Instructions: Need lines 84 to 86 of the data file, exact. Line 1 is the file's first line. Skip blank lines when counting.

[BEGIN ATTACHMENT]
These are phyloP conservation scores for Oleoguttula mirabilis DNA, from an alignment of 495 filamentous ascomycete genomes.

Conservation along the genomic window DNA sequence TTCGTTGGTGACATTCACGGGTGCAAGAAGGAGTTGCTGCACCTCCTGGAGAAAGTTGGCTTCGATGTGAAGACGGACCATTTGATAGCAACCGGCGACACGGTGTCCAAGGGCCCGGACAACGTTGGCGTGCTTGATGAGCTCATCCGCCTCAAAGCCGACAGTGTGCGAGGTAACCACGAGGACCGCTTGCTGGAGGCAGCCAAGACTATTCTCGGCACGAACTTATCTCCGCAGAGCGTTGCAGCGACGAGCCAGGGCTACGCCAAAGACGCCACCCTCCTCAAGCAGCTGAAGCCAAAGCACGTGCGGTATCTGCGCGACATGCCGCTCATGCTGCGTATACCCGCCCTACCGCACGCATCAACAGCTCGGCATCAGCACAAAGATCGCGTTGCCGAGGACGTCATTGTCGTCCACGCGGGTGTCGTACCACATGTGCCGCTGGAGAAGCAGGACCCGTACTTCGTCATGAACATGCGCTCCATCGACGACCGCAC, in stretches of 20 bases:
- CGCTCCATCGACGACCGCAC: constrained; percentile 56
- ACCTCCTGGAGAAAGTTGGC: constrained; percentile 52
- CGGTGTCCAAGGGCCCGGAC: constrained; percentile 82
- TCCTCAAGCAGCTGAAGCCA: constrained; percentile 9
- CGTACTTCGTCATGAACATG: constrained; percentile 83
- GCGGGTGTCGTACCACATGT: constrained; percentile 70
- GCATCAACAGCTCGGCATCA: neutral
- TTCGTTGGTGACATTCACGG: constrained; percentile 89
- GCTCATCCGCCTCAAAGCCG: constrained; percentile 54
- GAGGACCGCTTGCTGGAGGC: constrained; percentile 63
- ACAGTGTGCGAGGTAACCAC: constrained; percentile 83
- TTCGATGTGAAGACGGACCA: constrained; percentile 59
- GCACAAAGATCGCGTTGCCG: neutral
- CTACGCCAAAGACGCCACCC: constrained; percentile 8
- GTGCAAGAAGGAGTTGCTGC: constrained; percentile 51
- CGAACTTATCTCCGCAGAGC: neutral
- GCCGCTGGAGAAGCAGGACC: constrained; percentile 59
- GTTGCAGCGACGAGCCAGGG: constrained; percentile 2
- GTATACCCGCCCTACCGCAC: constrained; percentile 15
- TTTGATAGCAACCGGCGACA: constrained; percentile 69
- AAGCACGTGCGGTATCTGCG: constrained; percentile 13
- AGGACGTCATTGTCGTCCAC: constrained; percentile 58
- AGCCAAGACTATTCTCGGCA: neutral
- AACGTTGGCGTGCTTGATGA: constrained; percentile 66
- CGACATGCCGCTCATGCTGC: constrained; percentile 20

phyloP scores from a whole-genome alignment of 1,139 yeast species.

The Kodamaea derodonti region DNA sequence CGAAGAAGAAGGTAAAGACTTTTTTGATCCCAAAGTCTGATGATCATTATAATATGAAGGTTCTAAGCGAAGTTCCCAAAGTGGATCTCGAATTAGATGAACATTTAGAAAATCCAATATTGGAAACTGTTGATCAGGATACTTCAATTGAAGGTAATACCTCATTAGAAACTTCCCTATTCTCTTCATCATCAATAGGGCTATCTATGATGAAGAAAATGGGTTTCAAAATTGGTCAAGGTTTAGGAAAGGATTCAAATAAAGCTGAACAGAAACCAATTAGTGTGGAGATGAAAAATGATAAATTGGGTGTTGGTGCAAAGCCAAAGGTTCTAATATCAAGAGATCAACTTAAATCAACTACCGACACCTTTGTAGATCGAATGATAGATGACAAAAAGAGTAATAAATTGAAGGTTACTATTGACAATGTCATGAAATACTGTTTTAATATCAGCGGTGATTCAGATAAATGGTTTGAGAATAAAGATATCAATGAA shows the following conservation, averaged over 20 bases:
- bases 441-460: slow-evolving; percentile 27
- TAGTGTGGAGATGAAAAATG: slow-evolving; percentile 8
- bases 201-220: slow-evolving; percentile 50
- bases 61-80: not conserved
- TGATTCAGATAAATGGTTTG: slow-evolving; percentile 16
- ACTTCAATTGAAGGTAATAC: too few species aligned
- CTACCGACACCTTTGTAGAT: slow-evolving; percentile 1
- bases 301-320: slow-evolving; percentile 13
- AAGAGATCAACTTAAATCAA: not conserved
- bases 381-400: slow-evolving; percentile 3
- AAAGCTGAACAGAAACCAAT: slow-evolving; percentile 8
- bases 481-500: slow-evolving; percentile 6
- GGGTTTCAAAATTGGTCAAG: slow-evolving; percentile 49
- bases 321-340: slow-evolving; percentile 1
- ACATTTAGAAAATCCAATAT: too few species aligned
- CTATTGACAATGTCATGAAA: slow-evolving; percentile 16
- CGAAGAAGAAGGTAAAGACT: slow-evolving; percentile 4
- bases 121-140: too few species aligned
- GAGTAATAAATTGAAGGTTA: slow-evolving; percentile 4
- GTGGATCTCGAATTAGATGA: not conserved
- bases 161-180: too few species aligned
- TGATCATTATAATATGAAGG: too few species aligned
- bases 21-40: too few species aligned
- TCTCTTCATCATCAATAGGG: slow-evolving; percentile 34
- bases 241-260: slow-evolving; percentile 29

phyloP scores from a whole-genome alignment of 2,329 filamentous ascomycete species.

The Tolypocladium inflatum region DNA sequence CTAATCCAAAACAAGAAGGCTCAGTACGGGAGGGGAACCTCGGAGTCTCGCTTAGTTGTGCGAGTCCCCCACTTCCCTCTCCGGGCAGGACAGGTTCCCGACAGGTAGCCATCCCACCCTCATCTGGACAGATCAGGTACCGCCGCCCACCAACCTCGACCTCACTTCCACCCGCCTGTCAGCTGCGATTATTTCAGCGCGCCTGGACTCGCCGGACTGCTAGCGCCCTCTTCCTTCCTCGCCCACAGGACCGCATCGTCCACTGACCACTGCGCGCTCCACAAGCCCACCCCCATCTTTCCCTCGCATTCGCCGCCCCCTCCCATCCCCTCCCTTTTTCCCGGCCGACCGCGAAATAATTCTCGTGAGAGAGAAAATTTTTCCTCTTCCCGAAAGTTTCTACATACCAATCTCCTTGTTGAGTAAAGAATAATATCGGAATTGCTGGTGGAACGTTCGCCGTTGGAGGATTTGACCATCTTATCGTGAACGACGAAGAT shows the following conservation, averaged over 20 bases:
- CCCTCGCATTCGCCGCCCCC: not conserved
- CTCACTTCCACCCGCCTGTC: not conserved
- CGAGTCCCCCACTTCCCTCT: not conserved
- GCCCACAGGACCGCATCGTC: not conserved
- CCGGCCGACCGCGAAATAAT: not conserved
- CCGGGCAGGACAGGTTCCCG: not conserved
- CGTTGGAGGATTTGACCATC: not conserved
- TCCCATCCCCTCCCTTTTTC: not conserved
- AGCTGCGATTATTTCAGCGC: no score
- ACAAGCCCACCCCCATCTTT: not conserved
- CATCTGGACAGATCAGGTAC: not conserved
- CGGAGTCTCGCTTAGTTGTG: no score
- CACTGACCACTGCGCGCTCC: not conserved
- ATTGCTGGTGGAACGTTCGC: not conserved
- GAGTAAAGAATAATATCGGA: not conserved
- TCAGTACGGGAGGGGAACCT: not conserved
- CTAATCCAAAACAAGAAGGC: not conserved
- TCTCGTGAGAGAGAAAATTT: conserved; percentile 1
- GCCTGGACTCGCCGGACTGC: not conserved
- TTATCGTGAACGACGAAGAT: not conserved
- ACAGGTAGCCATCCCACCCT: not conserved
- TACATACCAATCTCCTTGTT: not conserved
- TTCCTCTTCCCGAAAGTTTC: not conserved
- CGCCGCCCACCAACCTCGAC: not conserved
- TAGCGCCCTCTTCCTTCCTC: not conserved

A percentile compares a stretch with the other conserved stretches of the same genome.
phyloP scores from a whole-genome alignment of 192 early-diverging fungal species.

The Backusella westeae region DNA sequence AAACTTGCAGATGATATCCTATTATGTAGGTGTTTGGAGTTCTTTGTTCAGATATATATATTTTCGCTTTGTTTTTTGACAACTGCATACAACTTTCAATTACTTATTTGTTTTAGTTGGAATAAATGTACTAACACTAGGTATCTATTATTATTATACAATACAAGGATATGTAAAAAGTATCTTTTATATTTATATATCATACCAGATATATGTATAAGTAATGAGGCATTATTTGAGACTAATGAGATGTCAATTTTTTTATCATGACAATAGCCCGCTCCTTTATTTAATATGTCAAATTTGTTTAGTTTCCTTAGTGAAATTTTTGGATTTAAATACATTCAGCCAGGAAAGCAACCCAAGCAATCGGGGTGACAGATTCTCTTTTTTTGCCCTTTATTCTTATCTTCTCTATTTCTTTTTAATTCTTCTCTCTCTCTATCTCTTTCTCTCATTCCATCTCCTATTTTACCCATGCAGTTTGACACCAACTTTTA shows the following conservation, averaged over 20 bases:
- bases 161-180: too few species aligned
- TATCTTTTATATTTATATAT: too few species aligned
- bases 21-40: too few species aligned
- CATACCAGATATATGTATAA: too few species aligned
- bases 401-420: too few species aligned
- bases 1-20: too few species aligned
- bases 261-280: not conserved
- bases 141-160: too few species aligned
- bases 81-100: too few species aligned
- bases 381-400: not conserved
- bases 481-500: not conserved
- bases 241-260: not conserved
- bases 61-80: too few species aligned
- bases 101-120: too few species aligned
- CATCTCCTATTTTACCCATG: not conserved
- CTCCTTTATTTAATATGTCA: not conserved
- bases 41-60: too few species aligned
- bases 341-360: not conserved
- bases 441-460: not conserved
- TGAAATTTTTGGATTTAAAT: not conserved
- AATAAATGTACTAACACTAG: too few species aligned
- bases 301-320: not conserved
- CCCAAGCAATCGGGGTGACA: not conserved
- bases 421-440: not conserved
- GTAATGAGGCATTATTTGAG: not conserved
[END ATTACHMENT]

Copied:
The Backusella westeae region DNA sequence AAACTTGCAGATGATATCCTATTATGTAGGTGTTTGGAGTTCTTTGTTCAGATATATATATTTTCGCTTTGTTTTTTGACAACTGCATACAACTTTCAATTACTTATTTGTTTTAGTTGGAATAAATGTACTAACACTAGGTATCTATTATTATTATACAATACAAGGATATGTAAAAAGTATCTTTTATATTTATATATCATACCAGATATATGTATAAGTAATGAGGCATTATTTGAGACTAATGAGATGTCAATTTTTTTATCATGACAATAGCCCGCTCCTTTATTTAATATGTCAAATTTGTTTAGTTTCCTTAGTGAAATTTTTGGATTTAAATACATTCAGCCAGGAAAGCAACCCAAGCAATCGGGGTGACAGATTCTCTTTTTTTGCCCTTTATTCTTATCTTCTCTATTTCTTTTTAATTCTTCTCTCTCTCTATCTCTTTCTCTCATTCCATCTCCTATTTTACCCATGCAGTTTGACACCAACTTTTA shows the following conservation, averaged over 20 bases:
- bases 161-180: too few species aligned
- TATCTTTTATATTTATATAT: too few species aligned